Car insurance seems easy: you pay for protection and, if an undesirable accident occurs, the insurance company has to respond covering the damages or car repairs. Well, in simple terms, that’s the way it works, but there are a few aspects that need to be considered before taking an insurance policy.
The presence of car insurance is still low in South Africa. In fact, having this kind of policy is not required by law, which can explain the difference shown in comparison with other countries where taking insurance is mandatory for car owners.
Nowadays, nearly 70% of South African motorists have no cover. This percentage is huge considering the more than 11 million registered vehicles coming and going by the roads.
However, every car owner should think seriously about taking some coverage. It keeps the property protected, not only from theft and robbery, but also from road accidents, events that unfortunately happen quite often. In fact, studies have shown that some car models are more likely to be involved in a fatal accident (more details). Regarding South Africa, these models are Volkswagen Polo, Toyota Hilux and Toyota Quantum.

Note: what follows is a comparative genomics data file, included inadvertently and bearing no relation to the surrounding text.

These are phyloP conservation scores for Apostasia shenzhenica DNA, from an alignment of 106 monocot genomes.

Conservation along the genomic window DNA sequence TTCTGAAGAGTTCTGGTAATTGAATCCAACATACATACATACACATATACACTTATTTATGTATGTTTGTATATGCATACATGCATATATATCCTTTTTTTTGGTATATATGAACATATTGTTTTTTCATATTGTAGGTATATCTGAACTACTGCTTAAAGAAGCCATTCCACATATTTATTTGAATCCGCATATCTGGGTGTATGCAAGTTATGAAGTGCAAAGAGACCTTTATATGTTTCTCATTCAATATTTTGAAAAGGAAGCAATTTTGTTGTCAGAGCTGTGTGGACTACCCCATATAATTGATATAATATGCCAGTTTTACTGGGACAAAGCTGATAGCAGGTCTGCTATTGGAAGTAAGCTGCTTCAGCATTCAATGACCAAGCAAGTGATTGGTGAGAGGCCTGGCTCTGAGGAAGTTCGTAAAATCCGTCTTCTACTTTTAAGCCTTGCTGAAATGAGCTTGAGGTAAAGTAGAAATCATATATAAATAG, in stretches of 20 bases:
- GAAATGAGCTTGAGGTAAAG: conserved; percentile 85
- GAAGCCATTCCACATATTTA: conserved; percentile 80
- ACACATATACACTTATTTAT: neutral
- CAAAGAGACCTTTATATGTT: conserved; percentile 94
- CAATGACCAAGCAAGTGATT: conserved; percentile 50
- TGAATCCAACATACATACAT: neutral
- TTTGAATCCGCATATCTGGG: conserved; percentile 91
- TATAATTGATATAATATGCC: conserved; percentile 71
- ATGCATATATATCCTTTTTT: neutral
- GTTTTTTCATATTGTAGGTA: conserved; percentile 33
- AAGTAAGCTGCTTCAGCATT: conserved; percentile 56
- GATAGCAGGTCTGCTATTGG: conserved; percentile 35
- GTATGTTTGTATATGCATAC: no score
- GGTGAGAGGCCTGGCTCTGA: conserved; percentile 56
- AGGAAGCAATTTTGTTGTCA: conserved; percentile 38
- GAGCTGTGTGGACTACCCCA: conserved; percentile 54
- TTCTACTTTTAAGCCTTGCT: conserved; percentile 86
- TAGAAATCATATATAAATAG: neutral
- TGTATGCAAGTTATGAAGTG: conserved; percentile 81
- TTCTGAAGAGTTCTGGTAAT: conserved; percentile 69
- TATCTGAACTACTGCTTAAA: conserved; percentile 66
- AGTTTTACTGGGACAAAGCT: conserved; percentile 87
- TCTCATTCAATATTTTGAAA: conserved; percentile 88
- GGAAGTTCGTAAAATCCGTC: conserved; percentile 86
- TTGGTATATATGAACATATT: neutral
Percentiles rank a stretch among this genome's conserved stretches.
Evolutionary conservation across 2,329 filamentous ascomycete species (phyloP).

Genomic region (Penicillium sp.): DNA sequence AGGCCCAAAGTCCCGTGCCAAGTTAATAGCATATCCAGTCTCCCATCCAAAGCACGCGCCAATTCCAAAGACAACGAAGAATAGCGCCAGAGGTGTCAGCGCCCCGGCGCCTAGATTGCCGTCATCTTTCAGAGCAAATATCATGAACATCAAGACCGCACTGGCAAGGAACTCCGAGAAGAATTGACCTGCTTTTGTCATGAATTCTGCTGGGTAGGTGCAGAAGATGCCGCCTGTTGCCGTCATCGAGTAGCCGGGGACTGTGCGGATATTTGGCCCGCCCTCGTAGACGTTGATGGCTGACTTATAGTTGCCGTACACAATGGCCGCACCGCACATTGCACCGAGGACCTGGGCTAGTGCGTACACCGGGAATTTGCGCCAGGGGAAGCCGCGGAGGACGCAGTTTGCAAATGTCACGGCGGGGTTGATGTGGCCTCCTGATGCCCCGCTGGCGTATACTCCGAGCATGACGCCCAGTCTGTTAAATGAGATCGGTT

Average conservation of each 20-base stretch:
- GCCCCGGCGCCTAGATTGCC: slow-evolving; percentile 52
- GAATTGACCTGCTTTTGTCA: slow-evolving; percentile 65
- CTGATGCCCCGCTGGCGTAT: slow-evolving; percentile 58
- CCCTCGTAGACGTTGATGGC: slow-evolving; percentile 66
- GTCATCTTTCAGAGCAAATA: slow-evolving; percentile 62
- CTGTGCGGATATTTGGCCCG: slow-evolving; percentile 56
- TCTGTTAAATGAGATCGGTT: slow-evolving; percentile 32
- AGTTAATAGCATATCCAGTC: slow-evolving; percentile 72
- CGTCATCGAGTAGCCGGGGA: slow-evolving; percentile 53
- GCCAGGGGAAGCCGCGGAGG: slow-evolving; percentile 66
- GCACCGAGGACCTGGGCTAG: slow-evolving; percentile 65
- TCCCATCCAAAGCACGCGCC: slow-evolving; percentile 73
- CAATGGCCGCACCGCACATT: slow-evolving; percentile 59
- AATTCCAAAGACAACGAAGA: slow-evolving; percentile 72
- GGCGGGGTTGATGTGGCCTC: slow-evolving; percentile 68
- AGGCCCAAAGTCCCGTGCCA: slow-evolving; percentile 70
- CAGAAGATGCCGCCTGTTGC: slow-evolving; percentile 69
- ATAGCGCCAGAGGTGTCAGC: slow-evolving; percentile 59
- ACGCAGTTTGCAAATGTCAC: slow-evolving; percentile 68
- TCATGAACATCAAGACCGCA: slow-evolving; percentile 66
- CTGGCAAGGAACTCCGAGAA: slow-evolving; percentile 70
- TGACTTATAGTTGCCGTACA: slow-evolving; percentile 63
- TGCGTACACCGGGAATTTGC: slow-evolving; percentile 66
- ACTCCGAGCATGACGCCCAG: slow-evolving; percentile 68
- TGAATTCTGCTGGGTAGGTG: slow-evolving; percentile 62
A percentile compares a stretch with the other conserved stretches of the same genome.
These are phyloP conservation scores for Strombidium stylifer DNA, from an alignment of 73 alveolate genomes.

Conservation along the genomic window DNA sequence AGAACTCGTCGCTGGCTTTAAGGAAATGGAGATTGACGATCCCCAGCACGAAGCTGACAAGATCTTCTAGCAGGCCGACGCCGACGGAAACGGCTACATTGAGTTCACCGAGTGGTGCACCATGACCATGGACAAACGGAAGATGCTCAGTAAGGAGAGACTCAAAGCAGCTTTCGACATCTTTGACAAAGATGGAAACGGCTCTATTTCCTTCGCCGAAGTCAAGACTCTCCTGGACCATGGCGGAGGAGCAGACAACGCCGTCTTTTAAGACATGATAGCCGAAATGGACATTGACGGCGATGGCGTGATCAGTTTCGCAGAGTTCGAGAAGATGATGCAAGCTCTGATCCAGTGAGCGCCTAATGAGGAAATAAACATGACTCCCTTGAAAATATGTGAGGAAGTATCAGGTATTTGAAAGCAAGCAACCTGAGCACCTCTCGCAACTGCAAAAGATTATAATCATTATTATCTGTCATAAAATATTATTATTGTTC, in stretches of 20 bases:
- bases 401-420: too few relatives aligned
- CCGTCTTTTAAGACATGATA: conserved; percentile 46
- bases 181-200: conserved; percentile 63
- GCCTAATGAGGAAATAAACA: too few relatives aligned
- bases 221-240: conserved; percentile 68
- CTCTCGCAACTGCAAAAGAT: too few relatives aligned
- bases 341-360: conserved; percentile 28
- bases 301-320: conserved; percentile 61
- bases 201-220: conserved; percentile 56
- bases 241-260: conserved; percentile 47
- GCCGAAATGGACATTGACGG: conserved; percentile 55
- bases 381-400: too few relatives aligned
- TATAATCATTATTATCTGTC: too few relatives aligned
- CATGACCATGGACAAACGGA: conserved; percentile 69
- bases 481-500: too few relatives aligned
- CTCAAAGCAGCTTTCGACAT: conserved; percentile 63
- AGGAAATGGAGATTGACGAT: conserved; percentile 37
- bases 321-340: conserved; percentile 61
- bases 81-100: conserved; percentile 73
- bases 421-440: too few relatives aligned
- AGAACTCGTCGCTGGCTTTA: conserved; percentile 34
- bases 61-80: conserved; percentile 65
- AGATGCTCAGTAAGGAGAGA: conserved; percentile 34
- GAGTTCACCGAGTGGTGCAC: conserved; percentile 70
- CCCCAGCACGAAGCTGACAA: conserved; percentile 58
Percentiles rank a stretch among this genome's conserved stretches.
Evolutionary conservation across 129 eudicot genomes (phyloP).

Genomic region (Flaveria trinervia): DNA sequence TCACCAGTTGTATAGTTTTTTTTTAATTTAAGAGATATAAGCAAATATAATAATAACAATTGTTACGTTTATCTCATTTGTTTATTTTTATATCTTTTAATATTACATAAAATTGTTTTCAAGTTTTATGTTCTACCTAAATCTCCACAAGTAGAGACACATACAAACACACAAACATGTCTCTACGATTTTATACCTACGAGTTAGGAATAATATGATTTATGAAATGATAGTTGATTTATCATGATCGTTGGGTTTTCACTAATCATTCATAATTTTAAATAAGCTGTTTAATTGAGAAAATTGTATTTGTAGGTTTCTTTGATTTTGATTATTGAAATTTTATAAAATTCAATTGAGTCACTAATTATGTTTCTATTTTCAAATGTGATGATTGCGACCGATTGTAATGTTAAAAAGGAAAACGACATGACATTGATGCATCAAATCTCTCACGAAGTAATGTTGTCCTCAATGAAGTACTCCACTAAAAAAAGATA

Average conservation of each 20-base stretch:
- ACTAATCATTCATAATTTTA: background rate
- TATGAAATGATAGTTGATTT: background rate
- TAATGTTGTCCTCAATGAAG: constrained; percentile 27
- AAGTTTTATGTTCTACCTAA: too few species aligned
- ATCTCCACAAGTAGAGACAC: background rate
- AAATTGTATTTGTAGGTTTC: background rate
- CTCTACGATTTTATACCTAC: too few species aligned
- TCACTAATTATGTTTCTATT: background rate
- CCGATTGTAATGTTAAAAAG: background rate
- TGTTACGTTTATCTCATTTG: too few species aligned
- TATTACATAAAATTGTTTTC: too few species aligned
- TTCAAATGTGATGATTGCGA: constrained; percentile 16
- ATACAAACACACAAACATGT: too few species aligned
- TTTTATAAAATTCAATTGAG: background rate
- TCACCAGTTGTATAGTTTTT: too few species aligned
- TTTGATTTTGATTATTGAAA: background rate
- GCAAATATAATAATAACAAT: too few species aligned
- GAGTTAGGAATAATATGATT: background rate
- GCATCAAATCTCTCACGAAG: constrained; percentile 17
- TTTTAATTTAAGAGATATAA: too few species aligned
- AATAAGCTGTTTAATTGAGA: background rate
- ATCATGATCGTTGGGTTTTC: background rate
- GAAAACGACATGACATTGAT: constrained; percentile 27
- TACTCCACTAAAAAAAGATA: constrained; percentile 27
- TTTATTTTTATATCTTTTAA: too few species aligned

As it was reported by the Road Traffic Management Corporation (RTMC) reports, from October 2017 to June 2021, a total of 37,583 fatal crashes were registered in South Africa with 45,232 fatalities. Only in the last three months of 2021, the RTMC reported 3,000 fatal crashes taking place in the country roads and streets. It means 1,000 fatal crashes per month.
So, if you got convinced about taking out insurance coverage, then there are a few details that you should contemplate before choosing the company.
First of all: how does the policy work?
For those who are not familiar with the insurance world, it is important to learn the concept of excess. Let’s understand it with an example: a car owner suffered a minor accident and the repair cost is R20,000. Luckily, this person has insurance coverage. So, if he wants his company to fix his car, he will have to pay the excess amount, and then the insurer will cover the rest.
Generally, this excess is between R2,500 and R10,000, and nearly all insurance companies have a compulsory excess. Still, the insured can choose to increase or decrease the excess, which of course will affect the price of his policy: if a higher excess is settled, then the monthly premium paid by the insured would be lower. Instead, if a lower excess is chosen, the monthly premium increases.
What about the policy prices?
As a rule, in the insurance industry, the price of the coverage gets linked to the protected asset value. So, in this case, the market car price will be the one that determines the cost. It is useful to try a car insurance calculator to previously know how much you will be paying for your car protection.
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